Once a trading plan has been approved by the plan administrator 42, the approved plan is transmitted to the trading plan verifier 18 via a computer network 86. The trading plan verifier 18 verifies the approved plan and records the verified plan in the trading plan archive 20, as described above. The computer network 86 may be a secure corporate LAN if the trading plan verifier 18 is maintained within the organizational entity, or could be a non-secure WAN if the trading plan verifier 18 is maintained by a third party service provider.

FIG. 8 is a block diagram illustrating an example system 90 for predicting the impact of recorded securities trading plans. This embodiment 90 is similar to the system 40 of FIG. 3, with the addition of a predictor module 92 that monitors the verified securities trading plans recorded in the trading plan archive 20. It should be understood, however, that the predictor module 92 could also be used with other embodiments, such as those illustrated in FIGS. 1, 4, 5, 6, 7, and 9. The predictor module 92 may, for example, be configured by the plan administrator 42 or by some other corporate associate to perform selected statistical analyses based on the projected security transactions detailed in the recorded securities trading plans. For instance, the predictor module 92 may analyze the planned sales set forth in the recorded trading plans (of one or more people) to predict the impact of the projected sales on the future market value for the relevant securities. The predictor module 92 could also analyze the planned sales detailed in the recorded trading plans to predict other potential results, such as the percent stock ownership by employees at a given point in time.

FIG. 9 is a block diagram illustrating another example network-based system 100 for handling securities trading plans. This embodiment 100 is similar to the system of FIG. 7, except that the plan administrator 102 in this embodiment 100 is configured to report insider transactions to the SEC 104 and to post insider transactions to a company website 106, in accordance with Section 16 of the Securities Exchange Act of 1934 (“Section 16”). Section 16 requires that certain transactions in company securities by corporate associates be reported to the SEC and posted on the company's Internet website. Accordingly, a software-based plan administrator 102 may be configured to satisfy the requirements of Section 16 automatically by posting completed insider transactions to a company website and reporting the transactions using electronic filing software available through the SEC website.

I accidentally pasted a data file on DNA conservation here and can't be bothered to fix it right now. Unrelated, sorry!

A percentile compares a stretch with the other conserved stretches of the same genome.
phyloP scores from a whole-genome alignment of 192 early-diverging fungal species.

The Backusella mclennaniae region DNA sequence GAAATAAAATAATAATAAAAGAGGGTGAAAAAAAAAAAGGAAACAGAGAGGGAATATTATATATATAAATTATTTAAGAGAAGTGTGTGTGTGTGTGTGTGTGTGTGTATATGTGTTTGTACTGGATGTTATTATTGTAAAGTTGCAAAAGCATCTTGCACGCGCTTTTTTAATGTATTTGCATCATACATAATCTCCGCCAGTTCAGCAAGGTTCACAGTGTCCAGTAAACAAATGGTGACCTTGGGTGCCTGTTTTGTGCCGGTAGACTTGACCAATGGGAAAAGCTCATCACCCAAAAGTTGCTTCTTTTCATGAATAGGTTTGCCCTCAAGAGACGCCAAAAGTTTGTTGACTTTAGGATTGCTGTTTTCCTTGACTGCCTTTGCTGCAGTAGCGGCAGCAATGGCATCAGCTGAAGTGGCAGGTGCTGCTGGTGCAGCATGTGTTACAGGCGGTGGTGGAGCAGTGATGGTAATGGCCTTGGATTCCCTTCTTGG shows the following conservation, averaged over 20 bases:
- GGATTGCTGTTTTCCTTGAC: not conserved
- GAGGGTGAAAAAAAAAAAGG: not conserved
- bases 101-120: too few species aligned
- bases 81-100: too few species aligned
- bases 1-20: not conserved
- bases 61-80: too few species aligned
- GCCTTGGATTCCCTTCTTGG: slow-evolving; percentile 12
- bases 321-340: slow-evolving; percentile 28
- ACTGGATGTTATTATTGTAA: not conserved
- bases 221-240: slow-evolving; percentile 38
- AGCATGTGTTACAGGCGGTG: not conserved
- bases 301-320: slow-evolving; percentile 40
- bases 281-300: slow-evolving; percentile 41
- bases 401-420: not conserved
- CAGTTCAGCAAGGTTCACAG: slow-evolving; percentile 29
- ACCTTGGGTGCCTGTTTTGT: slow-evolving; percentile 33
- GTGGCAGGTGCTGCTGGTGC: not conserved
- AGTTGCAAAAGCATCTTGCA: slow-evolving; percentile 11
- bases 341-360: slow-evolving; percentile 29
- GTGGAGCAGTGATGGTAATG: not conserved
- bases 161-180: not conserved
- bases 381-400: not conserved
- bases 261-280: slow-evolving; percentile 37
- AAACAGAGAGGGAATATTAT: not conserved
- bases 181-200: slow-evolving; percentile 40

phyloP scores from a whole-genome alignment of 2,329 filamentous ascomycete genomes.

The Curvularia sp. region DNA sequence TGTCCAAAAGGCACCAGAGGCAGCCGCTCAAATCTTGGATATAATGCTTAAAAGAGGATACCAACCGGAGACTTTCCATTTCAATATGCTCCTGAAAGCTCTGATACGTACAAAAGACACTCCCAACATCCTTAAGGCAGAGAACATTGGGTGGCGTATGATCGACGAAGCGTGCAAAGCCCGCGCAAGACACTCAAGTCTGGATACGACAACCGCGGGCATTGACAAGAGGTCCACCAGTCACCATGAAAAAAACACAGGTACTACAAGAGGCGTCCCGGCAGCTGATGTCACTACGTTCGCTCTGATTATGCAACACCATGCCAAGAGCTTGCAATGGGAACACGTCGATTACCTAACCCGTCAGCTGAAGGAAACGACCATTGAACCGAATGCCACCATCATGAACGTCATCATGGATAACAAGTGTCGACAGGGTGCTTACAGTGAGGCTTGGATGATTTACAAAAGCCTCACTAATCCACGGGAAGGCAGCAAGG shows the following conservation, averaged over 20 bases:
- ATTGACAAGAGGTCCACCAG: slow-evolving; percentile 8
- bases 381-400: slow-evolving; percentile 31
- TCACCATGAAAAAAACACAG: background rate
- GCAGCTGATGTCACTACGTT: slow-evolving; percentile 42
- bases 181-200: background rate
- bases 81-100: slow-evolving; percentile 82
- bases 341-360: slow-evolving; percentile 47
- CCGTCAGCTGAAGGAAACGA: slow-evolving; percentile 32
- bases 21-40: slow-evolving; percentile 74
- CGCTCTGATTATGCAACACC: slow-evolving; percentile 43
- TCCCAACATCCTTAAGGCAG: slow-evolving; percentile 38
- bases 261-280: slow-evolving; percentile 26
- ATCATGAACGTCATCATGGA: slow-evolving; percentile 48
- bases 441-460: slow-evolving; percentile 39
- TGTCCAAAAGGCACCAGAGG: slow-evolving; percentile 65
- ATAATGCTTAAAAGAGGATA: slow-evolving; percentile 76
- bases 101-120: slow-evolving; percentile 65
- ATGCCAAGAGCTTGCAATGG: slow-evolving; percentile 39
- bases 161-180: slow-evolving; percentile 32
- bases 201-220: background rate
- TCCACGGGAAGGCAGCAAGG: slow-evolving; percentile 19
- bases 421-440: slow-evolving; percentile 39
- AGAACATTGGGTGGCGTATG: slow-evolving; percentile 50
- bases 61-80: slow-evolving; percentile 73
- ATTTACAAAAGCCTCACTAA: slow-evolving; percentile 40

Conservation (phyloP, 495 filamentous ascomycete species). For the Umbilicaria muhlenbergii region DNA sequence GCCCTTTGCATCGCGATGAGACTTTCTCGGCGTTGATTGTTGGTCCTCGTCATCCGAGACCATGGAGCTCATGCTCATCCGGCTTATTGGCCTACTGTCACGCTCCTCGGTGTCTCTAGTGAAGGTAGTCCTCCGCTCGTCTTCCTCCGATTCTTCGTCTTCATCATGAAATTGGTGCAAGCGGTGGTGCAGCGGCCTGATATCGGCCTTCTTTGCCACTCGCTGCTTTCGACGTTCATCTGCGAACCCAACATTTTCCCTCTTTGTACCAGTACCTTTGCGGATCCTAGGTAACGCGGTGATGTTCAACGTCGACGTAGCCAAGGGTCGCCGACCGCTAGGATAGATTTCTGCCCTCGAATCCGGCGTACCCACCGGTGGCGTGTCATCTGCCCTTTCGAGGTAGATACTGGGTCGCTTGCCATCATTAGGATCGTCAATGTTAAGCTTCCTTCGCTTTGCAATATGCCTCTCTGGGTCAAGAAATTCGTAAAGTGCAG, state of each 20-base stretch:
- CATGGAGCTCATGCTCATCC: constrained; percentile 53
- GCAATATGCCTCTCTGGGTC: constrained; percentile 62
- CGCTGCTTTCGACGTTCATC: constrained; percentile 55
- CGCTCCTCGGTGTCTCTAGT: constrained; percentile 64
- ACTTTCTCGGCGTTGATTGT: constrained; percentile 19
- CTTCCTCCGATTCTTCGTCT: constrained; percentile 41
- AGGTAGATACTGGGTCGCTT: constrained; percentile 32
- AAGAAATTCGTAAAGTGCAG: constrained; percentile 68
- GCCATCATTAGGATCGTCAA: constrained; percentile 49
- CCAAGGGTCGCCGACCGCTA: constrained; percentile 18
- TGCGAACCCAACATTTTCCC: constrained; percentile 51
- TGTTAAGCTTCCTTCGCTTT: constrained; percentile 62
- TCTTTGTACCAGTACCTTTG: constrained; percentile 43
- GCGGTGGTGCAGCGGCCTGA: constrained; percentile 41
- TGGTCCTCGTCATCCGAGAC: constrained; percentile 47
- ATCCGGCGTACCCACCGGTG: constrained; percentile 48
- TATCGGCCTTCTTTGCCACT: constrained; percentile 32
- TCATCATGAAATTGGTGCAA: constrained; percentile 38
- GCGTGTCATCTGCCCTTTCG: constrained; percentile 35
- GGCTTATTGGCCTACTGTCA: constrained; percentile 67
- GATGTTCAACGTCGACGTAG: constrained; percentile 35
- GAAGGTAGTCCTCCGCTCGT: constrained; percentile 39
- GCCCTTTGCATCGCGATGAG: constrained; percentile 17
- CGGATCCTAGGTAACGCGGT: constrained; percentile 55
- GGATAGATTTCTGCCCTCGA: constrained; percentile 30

FIG. 10 shows an example trading plan template 110 for the sale of owned shares of common stock. This example trading plan template 110 is an electronic document that is preferably available to corporate associates 1416 via a corporate LAN, and may be used as the trading plan template 12, described above. The trading plan template 110 may be hyperlinked 112 to a set of general instructions (see FIG. 12) that can be referred to by a corporate associate 1416 while completing the template 110.

As illustrated in question numbers three (3) through nine (9), the trading plan template 110 should include sufficient detail of the planned stock transaction(s) to ensure compliance with the relevant federal securities laws, such as Rule 10b5-1. In addition, the illustrated trading plan template 110 confirms that the corporate associate 1416 is not aware of any material nonpublic information at the time the plan is completed (question no. 2) and that the corporate associate has read and understood the general instructions 112 (question no. 11). The template 110 also enables the corporate associate 1416 to view the proposed transactions on a calendar prior to submitting the completed trading plan 110 by selecting a submit icon 114.

FIGS. 11A and 11B show an example trading plan template 120 for the sale of option shares of common stock. The electronic trading plan template 120 is similar to the trading plan template 110 shown in FIG. 10, except that this embodiment 120 is especially configured to detail the future sale of common stock acquired through the exercise of stock options (see e.g., questions 310).

FIG. 12 shows an example set of general instructions 112 for use with the example trading plan templates of FIGS. 10 and 11. The illustrated example general instructions 112 include six headings, labeled 16. Textual instructions may be inserted at references A–F. At reference A, general instructions may, for example, be included under the heading “The Reason for Creating an Independent Sales Plan,” as follows: